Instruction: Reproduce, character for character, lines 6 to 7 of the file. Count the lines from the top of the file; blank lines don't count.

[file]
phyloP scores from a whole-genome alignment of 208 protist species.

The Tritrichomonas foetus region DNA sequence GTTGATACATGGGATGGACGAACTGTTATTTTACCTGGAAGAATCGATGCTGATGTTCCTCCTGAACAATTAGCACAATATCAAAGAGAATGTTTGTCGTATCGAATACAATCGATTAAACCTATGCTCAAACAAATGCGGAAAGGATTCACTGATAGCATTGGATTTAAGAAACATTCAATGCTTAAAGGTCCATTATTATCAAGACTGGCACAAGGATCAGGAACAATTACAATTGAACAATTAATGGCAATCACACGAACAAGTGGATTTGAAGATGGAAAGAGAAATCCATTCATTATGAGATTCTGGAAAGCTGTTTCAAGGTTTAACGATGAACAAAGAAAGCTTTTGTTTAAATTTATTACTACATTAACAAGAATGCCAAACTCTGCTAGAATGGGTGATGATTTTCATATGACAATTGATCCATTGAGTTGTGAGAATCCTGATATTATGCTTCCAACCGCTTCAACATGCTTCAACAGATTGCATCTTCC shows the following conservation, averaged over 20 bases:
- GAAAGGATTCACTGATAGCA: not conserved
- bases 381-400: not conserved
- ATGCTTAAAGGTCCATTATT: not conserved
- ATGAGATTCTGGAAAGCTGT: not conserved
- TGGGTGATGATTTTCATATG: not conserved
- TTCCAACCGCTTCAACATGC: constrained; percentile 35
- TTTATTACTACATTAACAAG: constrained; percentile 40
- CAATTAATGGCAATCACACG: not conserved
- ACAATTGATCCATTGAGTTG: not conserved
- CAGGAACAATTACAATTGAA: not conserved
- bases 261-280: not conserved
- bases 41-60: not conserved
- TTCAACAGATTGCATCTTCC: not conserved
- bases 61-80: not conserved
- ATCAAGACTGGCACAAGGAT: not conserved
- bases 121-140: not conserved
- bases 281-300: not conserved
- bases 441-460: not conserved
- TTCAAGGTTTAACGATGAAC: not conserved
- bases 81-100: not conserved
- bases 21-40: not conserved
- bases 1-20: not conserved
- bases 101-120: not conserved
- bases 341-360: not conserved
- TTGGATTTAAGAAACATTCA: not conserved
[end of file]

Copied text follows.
- ATGAGATTCTGGAAAGCTGT: not conserved
- TGGGTGATGATTTTCATATG: not conserved